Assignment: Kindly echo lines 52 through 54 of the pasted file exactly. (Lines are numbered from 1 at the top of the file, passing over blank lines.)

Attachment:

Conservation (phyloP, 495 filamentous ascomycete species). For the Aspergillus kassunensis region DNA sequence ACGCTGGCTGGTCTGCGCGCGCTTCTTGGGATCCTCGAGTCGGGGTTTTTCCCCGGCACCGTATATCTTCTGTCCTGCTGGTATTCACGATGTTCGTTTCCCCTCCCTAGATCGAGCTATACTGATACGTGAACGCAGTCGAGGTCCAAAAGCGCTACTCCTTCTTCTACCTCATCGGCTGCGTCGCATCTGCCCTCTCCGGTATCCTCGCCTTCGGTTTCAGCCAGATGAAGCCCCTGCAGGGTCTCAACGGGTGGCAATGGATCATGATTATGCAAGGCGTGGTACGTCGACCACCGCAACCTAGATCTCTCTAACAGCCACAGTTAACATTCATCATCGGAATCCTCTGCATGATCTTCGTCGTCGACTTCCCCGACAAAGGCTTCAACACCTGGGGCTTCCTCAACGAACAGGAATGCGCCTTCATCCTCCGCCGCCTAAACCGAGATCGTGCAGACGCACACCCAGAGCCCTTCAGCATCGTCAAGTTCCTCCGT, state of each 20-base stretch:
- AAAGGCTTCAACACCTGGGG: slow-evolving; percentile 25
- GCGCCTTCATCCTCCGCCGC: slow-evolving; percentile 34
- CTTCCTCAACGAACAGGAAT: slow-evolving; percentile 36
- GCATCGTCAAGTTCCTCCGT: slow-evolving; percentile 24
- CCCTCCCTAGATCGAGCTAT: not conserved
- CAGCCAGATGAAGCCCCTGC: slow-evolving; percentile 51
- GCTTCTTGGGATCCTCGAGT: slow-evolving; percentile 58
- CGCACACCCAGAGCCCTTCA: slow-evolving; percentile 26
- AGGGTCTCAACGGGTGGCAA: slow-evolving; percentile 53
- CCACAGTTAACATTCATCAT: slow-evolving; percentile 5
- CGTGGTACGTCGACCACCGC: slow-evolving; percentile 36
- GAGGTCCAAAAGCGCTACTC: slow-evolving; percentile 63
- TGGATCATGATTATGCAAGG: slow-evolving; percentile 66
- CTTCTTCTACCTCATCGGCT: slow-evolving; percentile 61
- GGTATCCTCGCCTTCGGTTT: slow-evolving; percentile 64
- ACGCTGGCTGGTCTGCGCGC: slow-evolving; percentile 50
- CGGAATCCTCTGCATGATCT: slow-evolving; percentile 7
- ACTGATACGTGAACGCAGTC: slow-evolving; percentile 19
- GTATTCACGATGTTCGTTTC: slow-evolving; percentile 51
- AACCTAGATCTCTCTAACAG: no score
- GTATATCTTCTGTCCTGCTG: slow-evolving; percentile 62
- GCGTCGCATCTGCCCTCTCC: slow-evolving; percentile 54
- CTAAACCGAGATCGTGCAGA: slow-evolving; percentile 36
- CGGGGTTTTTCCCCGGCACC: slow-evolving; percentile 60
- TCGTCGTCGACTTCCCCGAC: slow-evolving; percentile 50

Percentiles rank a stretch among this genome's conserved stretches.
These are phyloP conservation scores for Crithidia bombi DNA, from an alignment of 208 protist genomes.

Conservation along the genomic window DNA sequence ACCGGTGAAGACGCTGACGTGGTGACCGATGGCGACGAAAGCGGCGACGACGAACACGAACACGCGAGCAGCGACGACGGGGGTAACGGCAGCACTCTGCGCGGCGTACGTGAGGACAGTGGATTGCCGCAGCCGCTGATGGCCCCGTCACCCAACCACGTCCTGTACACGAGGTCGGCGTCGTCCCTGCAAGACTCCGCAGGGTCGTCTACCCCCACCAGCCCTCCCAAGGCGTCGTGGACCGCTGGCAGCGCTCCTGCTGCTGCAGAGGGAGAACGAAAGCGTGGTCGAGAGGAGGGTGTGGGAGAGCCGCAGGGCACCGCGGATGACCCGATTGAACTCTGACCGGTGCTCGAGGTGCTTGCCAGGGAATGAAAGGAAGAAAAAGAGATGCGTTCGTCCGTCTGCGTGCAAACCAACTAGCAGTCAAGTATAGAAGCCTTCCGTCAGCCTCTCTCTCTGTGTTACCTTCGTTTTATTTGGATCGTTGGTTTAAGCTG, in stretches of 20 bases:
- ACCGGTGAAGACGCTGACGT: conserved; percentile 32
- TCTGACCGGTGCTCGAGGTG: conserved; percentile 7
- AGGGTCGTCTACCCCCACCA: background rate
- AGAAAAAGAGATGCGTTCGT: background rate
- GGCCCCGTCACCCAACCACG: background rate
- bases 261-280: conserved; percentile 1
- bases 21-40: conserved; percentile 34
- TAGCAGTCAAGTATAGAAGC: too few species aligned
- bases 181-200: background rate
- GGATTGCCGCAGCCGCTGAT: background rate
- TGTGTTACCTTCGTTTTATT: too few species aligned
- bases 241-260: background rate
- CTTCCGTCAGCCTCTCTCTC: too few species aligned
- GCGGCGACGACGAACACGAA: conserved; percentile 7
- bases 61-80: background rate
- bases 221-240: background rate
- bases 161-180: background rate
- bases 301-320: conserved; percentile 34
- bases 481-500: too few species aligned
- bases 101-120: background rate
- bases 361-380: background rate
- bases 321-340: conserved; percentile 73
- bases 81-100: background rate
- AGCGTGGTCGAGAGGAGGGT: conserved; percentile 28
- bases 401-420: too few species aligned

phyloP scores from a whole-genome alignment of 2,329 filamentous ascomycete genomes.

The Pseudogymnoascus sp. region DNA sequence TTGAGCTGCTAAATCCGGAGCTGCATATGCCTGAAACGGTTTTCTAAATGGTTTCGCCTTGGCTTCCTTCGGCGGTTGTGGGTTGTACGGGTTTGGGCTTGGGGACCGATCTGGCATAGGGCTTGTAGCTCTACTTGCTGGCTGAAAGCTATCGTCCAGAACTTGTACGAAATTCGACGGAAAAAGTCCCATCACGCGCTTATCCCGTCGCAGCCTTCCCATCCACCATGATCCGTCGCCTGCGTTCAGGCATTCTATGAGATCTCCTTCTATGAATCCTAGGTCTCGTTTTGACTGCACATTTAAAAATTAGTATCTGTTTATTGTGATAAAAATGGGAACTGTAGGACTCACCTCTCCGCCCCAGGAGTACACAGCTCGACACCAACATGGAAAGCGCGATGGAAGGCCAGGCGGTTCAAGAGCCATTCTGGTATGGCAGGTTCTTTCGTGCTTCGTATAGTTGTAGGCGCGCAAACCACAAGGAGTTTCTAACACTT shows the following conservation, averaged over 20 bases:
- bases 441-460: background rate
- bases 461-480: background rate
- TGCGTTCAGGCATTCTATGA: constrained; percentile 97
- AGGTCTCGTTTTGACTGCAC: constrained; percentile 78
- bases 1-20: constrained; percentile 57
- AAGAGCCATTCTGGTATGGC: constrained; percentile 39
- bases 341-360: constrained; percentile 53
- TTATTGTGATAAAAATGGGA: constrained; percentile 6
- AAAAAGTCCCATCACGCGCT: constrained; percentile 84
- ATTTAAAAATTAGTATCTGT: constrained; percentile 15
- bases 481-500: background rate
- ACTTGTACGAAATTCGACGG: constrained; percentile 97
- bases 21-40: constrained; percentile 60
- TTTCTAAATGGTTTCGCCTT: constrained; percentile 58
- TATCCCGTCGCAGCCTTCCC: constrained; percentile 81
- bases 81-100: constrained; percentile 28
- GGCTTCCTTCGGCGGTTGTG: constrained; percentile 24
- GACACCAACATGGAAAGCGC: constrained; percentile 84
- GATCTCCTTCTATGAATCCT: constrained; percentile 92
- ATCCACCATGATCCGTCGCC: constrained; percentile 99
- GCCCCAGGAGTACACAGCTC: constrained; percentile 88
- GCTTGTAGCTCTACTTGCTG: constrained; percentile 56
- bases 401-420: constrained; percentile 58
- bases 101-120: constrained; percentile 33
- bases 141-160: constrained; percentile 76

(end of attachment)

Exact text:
- bases 81-100: background rate
- AGCGTGGTCGAGAGGAGGGT: conserved; percentile 28
- bases 401-420: too few species aligned